As a state, West Virginia has had many “firsts.”
One of those is being home to the first brick-paved street in the United States.
According to the West Virginia Division of Culture and History, in 1870 a Charleston man by the name of Mordecai Levi had an idea that would improve the hard-packed dirt streets of the city.
Nancy Wilson Cassady, one of Levi’s granddaughters, wrote a letter to the Centennial Commission of West Virginia on June 7, 1962, explaining why Levi started paving with bricks and how it was done. She wrote that Levi wanted something that wouldn’t turn to mud in the spring like dirts roads would. As the Division of Culture and History explained, this was a time when horses and carriages were popular and automobiles were decades away.
That year was also the year Levi experimented with brick roads by paving Summers Street in Charleston. He finished the block in 1873.
Cassady mentioned in her letter that Dr. John Hale paid for the brick. Hale had applied to the city council for permission to lay the brick at his own expense.
Levi later got a patent for the paving method he invented. That was after he changed the way of preparing the planks used under the bricks and sand, improving the method.
As a state, West Virginia has had many “firsts.”
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Ham, Bacon and Egg Show offers significant rewards
The Marion County Future Farmers of America held its 13th annual Francis Marion Ham, Bacon and Egg Show at the Marion County Technical Center Friday.
Dr. Larry Watson is the advisor for the program and an agricultural education teacher at the Marion County Technical Center.
UPS driver inducted into Circle of Honor
UPS driver Eric Falkenstein has been inducted into the Circle of Honor, a prestige earned by driving accident-free for 25 years.
This year, Falkenstein, of Fairmont, became one of four West Virginia UPS drivers inducted into the Circle of Honor. Falkenstein says he owes his accident-free driving to his training.
Make-A-Wish sending young cerebral palsy patient to Texas theme park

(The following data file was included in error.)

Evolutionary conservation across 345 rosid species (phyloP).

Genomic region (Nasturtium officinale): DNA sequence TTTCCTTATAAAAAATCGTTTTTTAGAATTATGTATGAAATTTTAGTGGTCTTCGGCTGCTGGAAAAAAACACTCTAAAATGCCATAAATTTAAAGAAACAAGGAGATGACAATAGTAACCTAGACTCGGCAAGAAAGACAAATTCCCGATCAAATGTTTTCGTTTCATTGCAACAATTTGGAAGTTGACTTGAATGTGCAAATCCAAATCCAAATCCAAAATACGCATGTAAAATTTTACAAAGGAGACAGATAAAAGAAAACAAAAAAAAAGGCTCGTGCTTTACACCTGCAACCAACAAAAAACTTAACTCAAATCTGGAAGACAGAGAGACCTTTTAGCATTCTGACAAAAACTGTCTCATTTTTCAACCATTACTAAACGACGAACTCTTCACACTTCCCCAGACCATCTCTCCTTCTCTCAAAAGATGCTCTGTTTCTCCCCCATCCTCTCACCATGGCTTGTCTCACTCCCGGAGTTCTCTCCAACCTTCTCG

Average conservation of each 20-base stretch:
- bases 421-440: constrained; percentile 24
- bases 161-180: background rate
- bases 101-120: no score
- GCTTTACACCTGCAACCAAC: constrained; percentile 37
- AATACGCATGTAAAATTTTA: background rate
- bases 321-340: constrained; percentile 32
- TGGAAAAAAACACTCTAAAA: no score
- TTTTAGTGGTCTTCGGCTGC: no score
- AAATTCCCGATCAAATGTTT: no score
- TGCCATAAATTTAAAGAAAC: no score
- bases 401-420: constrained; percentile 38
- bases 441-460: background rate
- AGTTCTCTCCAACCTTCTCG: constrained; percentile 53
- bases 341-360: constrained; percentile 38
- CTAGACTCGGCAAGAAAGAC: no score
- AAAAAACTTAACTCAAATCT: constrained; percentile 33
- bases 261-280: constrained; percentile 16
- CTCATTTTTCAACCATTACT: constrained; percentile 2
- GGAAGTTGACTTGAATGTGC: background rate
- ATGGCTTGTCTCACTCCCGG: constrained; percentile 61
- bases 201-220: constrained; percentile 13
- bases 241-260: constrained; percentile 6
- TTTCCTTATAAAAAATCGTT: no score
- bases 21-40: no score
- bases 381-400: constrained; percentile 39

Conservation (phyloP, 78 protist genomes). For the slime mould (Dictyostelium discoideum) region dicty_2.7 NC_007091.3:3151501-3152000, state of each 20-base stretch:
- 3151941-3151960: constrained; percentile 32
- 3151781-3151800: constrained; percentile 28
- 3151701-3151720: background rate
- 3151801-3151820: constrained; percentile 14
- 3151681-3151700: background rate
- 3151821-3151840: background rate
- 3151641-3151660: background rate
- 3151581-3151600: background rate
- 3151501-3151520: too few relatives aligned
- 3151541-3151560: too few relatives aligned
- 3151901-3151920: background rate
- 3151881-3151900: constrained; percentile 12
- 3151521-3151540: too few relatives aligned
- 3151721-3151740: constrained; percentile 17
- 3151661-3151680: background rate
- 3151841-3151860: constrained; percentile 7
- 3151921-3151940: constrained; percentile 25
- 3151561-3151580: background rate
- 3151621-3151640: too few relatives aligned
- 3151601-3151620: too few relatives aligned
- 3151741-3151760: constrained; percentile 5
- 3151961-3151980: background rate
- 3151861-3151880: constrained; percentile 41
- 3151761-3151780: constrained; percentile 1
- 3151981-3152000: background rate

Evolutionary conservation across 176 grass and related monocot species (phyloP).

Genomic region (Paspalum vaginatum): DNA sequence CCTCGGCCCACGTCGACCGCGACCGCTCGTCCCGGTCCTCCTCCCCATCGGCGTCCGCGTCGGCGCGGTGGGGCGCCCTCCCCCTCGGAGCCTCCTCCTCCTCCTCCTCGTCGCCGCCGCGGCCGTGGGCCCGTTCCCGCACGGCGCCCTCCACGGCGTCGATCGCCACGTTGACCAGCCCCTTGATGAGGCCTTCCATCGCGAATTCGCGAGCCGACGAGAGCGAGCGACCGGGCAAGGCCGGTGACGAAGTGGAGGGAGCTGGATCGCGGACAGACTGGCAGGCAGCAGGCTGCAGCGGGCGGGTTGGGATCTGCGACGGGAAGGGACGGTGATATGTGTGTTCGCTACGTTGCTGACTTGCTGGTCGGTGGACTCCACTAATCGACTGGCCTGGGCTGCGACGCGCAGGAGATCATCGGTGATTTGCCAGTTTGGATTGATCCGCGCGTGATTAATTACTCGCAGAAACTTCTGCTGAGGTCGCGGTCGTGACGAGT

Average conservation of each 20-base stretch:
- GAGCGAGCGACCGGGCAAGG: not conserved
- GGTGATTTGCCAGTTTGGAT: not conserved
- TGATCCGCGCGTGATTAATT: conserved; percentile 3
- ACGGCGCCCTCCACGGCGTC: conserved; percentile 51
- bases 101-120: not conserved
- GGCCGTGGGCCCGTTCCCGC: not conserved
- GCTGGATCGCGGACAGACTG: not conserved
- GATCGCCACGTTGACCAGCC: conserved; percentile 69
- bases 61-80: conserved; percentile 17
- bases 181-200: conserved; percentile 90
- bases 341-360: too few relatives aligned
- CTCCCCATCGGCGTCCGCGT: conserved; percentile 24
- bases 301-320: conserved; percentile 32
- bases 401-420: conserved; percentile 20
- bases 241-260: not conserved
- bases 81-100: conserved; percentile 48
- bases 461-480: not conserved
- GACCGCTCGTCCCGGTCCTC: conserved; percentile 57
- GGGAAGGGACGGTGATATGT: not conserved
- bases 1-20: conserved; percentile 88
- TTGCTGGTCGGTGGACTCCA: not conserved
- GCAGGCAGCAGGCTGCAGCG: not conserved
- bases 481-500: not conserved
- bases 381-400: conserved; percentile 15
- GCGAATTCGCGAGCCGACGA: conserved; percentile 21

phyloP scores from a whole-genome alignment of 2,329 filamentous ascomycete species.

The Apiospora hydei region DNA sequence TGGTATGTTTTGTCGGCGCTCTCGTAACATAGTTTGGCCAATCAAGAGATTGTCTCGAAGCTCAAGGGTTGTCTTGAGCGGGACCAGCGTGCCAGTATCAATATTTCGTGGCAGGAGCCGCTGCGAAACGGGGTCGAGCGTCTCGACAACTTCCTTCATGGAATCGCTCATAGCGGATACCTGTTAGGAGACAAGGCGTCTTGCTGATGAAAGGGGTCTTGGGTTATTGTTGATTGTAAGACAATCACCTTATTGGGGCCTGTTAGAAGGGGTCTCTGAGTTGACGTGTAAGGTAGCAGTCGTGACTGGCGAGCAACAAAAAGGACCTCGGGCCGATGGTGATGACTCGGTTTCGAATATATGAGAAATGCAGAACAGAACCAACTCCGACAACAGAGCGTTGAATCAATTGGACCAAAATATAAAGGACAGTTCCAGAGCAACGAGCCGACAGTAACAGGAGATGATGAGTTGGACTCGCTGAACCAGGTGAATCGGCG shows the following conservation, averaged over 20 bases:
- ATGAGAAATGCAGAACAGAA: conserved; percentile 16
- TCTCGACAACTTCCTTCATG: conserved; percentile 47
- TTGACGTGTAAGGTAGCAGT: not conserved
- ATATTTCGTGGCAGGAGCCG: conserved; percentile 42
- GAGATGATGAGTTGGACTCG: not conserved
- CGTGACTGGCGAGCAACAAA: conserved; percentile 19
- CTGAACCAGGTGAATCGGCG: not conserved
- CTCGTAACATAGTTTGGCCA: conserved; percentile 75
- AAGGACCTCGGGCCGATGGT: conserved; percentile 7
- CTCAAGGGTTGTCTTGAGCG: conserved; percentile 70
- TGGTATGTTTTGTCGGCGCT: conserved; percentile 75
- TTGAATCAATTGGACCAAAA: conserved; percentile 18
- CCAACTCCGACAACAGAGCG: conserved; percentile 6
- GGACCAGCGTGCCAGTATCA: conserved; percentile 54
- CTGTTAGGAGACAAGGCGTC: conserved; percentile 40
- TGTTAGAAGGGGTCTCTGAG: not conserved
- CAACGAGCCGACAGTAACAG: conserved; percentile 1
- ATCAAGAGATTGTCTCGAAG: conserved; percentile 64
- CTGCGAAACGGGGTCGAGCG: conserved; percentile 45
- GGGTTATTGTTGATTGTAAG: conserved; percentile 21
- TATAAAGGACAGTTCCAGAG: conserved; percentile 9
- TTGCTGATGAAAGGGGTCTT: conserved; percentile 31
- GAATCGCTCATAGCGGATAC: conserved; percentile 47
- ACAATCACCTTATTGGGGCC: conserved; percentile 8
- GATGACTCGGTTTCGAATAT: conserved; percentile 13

Even through 10 surgeries and countless doctor appointments during his 11 years of life, Malachi Parker has kept a smile on his face.
“When he would wake up after his surgeries, he would still be smiling,” Sue Godfrey, Malachi’s aunt, said.
‘Pretty exciting day’ coming at Legislature
The first session of the eighty-first West Virginia Legislature is finally winding down.
Legislators will be meeting for the final day of the regular session Saturday. The session will run until late into the night, with the session finally ending at 12:01 a.m. Sunday.
State rocket teams in national competition
West Virginia students are currently working on rockets that could potentially take them into the top 100 teams across America as part of the 2014 Team America Rocketry Challenge.
Seven hundred teams in 48 states, Washington, D.C.. and the Virgin Islands, including teams from Morgantown, Fairmont, Martinsburg, Glenville, Chapmanville, Inwood, Weston, Farmington and Paw Paw, must build a model rocket that can travel 825 feet in the air and come back down again in 48-50 seconds.
Grant application for Tulip Lane approved by West Virginia Development Office
Improvements are on the way for a heavily traveled road in Pleasant Valley.
During Wednesday’s Marion County Commission meeting, Charlie Reese, director of the Marion County Development Authority, told commissioners the grant application for $150,000 for the Industrial Park Access Road Fund has been approved by the West Virginia Development Office.
Colfax closer to better water, sewer system
Residents in the Colfax area are one step closer to a better water and sewer system.
During a public hearing with the Marion County Commission on Wednesday, commissioners made a motion to sponsor the Colfax Public Service District as it applies for a Small Cities Block Grant.
House Resolution asks EPA to take coal-producing states and their needs into account
Monday the West Virginia House of Delegates unanimously adopted House Resolution 13, which asks the EPA to take coal-producing states and their particular energy and economic needs and priorities into account when developing and setting new carbon dioxide emissions guidelines.
Monongah man in critical but stable condition
A Monongah man, Brian Coleman, is in critical but stable condition at the West Penn Burn Center after his home caught fire.
According to Marion County Sheriff’s Deputy D. Wheeler, the Colemans and one of their grandchildren evacuated the home when they noticed the fire. Brian Coleman then re-entered the home.
‘Fairmont 101’ again available to citizens
Fairmont residents wanting to get an inside look into how Fairmont’s city government works will have their chance starting this April with the second annual “Fairmont 101” program.
The program was designed by the city to give Fairmont residents a clear idea of how different departments within the city work, outlining their specific roles and responsibilities.
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